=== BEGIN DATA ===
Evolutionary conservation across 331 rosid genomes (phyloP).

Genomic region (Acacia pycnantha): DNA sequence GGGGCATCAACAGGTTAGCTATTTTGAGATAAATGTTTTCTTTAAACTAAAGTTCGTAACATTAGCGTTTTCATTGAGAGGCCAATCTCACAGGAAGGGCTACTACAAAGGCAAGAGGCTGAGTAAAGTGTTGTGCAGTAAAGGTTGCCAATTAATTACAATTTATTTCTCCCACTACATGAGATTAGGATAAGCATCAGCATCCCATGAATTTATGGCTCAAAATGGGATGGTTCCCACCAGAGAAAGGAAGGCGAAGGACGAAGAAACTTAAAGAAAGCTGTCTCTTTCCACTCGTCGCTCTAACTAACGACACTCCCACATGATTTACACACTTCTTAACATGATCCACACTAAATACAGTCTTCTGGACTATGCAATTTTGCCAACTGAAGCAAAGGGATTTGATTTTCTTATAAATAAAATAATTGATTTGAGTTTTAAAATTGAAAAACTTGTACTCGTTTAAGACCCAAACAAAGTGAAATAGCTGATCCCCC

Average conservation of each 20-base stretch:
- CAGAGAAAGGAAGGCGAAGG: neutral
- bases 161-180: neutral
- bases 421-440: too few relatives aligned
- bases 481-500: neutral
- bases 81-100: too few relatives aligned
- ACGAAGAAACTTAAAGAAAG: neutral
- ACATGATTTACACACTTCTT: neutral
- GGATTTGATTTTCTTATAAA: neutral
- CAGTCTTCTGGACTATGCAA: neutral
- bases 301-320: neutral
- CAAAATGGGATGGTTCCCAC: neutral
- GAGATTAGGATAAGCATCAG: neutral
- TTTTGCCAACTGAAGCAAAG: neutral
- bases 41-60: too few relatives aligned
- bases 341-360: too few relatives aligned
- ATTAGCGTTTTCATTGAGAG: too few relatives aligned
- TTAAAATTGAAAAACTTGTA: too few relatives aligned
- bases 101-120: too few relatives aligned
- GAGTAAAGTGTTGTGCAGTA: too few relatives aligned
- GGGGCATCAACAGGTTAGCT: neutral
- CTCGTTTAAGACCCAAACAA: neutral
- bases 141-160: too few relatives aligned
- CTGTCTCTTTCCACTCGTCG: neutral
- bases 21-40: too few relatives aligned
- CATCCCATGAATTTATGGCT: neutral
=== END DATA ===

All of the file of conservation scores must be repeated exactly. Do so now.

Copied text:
Evolutionary conservation across 331 rosid genomes (phyloP).

Genomic region (Acacia pycnantha): DNA sequence GGGGCATCAACAGGTTAGCTATTTTGAGATAAATGTTTTCTTTAAACTAAAGTTCGTAACATTAGCGTTTTCATTGAGAGGCCAATCTCACAGGAAGGGCTACTACAAAGGCAAGAGGCTGAGTAAAGTGTTGTGCAGTAAAGGTTGCCAATTAATTACAATTTATTTCTCCCACTACATGAGATTAGGATAAGCATCAGCATCCCATGAATTTATGGCTCAAAATGGGATGGTTCCCACCAGAGAAAGGAAGGCGAAGGACGAAGAAACTTAAAGAAAGCTGTCTCTTTCCACTCGTCGCTCTAACTAACGACACTCCCACATGATTTACACACTTCTTAACATGATCCACACTAAATACAGTCTTCTGGACTATGCAATTTTGCCAACTGAAGCAAAGGGATTTGATTTTCTTATAAATAAAATAATTGATTTGAGTTTTAAAATTGAAAAACTTGTACTCGTTTAAGACCCAAACAAAGTGAAATAGCTGATCCCCC

Average conservation of each 20-base stretch:
- CAGAGAAAGGAAGGCGAAGG: neutral
- bases 161-180: neutral
- bases 421-440: too few relatives aligned
- bases 481-500: neutral
- bases 81-100: too few relatives aligned
- ACGAAGAAACTTAAAGAAAG: neutral
- ACATGATTTACACACTTCTT: neutral
- GGATTTGATTTTCTTATAAA: neutral
- CAGTCTTCTGGACTATGCAA: neutral
- bases 301-320: neutral
- CAAAATGGGATGGTTCCCAC: neutral
- GAGATTAGGATAAGCATCAG: neutral
- TTTTGCCAACTGAAGCAAAG: neutral
- bases 41-60: too few relatives aligned
- bases 341-360: too few relatives aligned
- ATTAGCGTTTTCATTGAGAG: too few relatives aligned
- TTAAAATTGAAAAACTTGTA: too few relatives aligned
- bases 101-120: too few relatives aligned
- GAGTAAAGTGTTGTGCAGTA: too few relatives aligned
- GGGGCATCAACAGGTTAGCT: neutral
- CTCGTTTAAGACCCAAACAA: neutral
- bases 141-160: too few relatives aligned
- CTGTCTCTTTCCACTCGTCG: neutral
- bases 21-40: too few relatives aligned
- CATCCCATGAATTTATGGCT: neutral